AP Interview: WFP chief says 600,000 kids risk famine death

In this Sunday, May 21, 2017 photo, David Beasley, the new executive director of the World Food Program, speaks to The Associated Press, in Amman, Jordan. Beasley, a tough-talking former Republican governor with friends in the Trump administration has become the unexpected booster of the WFP, a United Nations agency, facing the threat of potentially deep U.S. funding cuts. Beasley told the AP Sunday that he will use his Washington connections to defend the cash-strapped U.N. agency in a "dog fight" over the 2018 U.S. budget. (Omar Akour/AP Photo)
In this Sunday, May 21, 2017 photo, David Beasley, the new executive director of the World Food Program, speaks to The Associated Press, in Amman, Jordan. Beasley, a tough-talking former Republican governor with friends in the Trump administration has become the unexpected booster of the WFP, a United Nations agency, facing the threat of potentially deep U.S. funding cuts. Beasley told the AP Sunday that he will use his Washington connections to defend the cash-strapped U.N. agency in a "dog fight" over the 2018 U.S. budget. (Omar Akour/AP Photo)

AMMAN, Jordan — A tough-talking former Republican governor with friends in the Trump administration has become the unexpected booster of one of the United Nations agencies facing potentially deep U.S. funding cuts.

David Beasley, the new executive director of the World Food Program, told The Associated Press that he will use his Washington connections to defend the cash-strapped U.N. agency in what he expects to be a "dog fight" over the 2018 U.S. budget.

The former South Carolina governor said stakes are high. One country, South Sudan, has been struck by famine, three are on the brink of it, 20 million people don't know where their next bite of food will come from and the WFP has received only $2 billion of $9 billion in needed donations for this year.

"You are looking at 600,000 children ... seriously at risk of death if we don't receive the funding we need," Beasley said in an interview. "And if we don't receive the funding we need, then we have to make some very hard decisions. We literally have to determine who lives and who dies, and that's not a decision any of us want to make."

Beyond the moral imperative, Beasley said it's a U.S. security interest not to slash funding for the WFP and other U.N. agencies, including those helping children and refugees. Such aid helps stop migration and contributes to the fight against terrorism, he said.

"If you want to spend another half a trillion dollars on military operations, don't fund the WFP," he said. "Because if a mother or father can't feed their child after a few weeks, they'll turn to terrorist groups and other operations."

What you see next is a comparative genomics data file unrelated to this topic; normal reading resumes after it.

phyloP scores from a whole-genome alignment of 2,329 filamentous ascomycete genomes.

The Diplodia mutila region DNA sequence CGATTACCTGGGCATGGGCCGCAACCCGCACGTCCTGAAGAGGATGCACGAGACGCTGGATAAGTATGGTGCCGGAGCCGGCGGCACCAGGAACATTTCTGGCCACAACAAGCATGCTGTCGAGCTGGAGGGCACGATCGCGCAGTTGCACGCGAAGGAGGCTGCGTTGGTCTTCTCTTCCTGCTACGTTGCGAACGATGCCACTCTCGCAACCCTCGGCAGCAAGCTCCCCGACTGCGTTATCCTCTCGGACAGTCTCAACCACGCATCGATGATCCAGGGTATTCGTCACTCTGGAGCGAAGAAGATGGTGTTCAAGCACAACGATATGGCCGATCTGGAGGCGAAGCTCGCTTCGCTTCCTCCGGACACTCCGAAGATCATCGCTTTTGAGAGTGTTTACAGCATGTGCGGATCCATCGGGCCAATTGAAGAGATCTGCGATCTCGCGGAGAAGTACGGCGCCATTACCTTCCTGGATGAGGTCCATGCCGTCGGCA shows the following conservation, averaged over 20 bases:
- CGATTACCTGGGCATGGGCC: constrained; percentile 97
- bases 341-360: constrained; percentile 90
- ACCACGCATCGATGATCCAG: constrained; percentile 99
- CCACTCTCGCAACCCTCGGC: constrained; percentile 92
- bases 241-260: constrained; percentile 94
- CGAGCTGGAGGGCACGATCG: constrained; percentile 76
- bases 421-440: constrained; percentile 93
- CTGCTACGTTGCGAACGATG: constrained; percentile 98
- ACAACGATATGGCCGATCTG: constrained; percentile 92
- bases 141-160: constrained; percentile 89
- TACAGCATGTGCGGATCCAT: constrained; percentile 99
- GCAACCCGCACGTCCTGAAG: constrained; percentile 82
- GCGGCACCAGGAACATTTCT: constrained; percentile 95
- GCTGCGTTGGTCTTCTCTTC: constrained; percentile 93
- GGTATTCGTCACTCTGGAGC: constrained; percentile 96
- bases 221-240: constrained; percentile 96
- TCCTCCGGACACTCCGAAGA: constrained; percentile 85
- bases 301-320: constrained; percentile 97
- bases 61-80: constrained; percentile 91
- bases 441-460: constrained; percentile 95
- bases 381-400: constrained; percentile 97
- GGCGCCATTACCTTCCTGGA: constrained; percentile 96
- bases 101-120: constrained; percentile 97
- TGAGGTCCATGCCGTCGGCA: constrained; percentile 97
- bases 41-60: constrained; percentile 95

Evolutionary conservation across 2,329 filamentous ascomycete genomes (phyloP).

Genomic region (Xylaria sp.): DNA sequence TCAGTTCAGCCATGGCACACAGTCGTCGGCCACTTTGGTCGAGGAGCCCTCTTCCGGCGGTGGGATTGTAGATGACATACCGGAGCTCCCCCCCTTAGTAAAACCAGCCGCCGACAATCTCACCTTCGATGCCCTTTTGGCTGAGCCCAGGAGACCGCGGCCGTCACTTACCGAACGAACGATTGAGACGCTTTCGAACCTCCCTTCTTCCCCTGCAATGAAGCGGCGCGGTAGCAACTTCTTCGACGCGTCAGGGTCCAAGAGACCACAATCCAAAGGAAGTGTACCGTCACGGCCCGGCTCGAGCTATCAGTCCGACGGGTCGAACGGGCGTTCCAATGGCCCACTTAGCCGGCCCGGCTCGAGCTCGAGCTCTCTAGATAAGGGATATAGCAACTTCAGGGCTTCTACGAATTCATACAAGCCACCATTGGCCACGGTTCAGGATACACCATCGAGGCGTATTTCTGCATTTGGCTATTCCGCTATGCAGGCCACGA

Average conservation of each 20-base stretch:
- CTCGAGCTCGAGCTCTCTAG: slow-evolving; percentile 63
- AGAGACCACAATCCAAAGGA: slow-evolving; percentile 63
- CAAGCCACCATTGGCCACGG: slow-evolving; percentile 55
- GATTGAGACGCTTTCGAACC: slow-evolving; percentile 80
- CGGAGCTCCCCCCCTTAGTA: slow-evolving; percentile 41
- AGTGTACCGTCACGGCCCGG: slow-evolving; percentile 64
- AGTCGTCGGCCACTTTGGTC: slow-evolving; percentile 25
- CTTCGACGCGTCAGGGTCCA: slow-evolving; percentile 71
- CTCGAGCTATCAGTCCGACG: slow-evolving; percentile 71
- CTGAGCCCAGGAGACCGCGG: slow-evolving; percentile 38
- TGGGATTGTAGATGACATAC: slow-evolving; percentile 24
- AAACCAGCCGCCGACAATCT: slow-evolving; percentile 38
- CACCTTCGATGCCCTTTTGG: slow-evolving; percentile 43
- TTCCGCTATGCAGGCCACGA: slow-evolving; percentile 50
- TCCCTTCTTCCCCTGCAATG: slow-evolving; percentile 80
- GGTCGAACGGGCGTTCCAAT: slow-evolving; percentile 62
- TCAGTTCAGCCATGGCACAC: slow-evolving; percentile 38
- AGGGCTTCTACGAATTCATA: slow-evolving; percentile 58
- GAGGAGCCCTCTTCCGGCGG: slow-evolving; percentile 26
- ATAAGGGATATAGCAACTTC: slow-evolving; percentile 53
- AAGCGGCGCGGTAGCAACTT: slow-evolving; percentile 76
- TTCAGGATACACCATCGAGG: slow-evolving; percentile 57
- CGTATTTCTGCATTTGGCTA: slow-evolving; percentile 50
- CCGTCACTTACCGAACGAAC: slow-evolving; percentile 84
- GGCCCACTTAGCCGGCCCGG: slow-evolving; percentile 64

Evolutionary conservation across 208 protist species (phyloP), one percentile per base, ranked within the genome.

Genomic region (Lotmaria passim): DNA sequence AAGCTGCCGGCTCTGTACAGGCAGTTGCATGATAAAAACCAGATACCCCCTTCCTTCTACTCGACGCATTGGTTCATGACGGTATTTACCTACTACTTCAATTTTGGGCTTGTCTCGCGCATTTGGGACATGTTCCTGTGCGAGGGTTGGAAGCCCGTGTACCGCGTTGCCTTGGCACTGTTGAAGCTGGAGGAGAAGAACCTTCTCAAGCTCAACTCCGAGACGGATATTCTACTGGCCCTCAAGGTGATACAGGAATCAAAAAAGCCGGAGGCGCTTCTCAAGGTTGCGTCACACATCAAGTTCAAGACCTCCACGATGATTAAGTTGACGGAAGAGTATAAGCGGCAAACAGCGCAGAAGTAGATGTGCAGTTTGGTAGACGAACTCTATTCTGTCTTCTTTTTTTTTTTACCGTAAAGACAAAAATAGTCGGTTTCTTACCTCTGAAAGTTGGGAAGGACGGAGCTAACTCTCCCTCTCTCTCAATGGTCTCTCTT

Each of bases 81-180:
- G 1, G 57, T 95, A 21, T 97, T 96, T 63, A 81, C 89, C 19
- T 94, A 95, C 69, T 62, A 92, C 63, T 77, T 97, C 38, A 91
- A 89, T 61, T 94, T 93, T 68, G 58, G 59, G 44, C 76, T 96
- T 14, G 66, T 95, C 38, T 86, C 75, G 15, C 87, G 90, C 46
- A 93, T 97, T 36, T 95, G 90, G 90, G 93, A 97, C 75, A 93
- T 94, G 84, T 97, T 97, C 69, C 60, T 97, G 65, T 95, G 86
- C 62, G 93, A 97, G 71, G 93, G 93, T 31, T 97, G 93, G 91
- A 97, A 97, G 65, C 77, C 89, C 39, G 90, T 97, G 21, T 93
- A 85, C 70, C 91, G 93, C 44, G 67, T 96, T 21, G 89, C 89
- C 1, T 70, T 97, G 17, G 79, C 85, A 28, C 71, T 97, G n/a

Beasley's views seem to run counter to President Donald Trump's "America First" message. Trump has called for drastic cuts to U.S. funding for the U.N. and its agencies. He plans to release his budget blueprint on Tuesday, but an initial proposal in March called for a one-third cut to diplomatic and overseas programming while boosting the U.S. military by $54 billion.

The threatened cuts are a key point of contention between the U.S. and the Europe, Trump's next stop this week after a two-day visit to Israel and the West Bank.

Federica Mogherini, the EU foreign policy chief, said over the weekend that such cuts "would create a major security issue worldwide, including in Europe."

The link between aid and migration has been highlighted by the fallout from Syria's 6-year-old civil war which has uprooted millions, including more than 5 million who fled their homeland. Hundreds of thousands of Syrian refugees have migrated from the region to Europe, in part because underfunded U.N. aid agencies had to cut back food and other support to refugees in overburdened asylum countries neighboring Syria.

Beasley said that while Trump is pushing for U.N. reforms, he believes the president will eventually support U.N. agencies that "really get the job done."

"It is my responsibility to make certain that he (Trump) sees that, and we have all the plans of doing that," he added.

Before taking the job, Beasley met with key decision-makers in the U.S. Congress who he said told him they are committed to supporting current funding levels and "hopefully more" in the coming year. He said the fight against hunger has bipartisan support, noting the lawmakers recently appropriated an additional $990 million for famine relief.

Like Trump, Beasley believes some nations need to contribute more to aid efforts. He said this includes Gulf nations, such as the oil-rich Saudi Arabia, engaged in a civil war in neighboring Yemen, one of the countries facing famine as a result of that conflict. Beasley said his message to the Saudis and others engaged in conflict is that "if you are not going to step up the humanitarian aid, then stop the war."

Beasley spoke to the AP on Sunday evening in Amman, the Jordanian capital, after visiting the kingdom's largest camp for Syrian refugees and a military airport from where WFP food shipments are flown to Syria.

At the airport, he crossed paths with Nikki Haley, the U.S. ambassador to the United Nations and also a former South Carolina governor. Haley, an advocate of U.N. reform who recommended Beasley for the WFP job, on Sunday pledged more U.S. aid for Syrian refugees.

Beasley said he and Haley are friends and that "she clearly understands the value and the importance of the WFP."

"As I have said to some of my friends on the Hill that want reform, I've said, don't throw the baby out with the bathwater, because the WFP is getting it done," he said.

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